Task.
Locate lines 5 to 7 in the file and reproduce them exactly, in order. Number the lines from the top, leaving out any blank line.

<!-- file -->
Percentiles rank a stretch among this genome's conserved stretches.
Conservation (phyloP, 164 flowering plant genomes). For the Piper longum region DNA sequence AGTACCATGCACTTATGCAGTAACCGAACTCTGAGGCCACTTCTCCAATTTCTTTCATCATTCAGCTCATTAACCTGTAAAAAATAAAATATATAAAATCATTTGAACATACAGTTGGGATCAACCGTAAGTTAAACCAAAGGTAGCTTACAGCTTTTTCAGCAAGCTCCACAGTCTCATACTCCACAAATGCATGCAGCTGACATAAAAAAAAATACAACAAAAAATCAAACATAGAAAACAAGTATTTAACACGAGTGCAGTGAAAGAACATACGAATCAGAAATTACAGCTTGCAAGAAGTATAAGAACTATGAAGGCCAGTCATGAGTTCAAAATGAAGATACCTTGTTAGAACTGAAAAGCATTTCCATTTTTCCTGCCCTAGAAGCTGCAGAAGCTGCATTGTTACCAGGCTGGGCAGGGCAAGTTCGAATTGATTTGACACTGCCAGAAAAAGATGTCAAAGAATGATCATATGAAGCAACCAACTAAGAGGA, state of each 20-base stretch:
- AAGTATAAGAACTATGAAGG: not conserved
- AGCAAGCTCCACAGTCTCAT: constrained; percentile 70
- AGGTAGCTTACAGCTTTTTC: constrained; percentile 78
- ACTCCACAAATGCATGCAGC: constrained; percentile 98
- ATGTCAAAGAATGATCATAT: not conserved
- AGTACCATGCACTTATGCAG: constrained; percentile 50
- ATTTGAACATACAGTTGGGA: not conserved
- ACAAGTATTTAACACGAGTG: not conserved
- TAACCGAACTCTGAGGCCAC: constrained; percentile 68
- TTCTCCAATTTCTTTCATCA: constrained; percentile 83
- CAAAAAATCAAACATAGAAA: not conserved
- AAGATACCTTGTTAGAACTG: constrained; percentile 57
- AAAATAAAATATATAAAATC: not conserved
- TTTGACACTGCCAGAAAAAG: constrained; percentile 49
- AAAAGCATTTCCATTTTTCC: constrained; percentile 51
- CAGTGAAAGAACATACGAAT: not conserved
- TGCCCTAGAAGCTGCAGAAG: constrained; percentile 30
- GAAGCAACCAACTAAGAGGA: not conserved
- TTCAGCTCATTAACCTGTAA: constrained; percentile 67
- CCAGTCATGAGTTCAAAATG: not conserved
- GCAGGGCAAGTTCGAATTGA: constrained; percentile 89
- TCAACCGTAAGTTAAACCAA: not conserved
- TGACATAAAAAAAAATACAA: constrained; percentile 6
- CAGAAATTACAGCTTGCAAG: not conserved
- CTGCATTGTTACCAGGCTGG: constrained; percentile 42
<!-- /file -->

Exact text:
- AGGTAGCTTACAGCTTTTTC: constrained; percentile 78
- ACTCCACAAATGCATGCAGC: constrained; percentile 98
- ATGTCAAAGAATGATCATAT: not conserved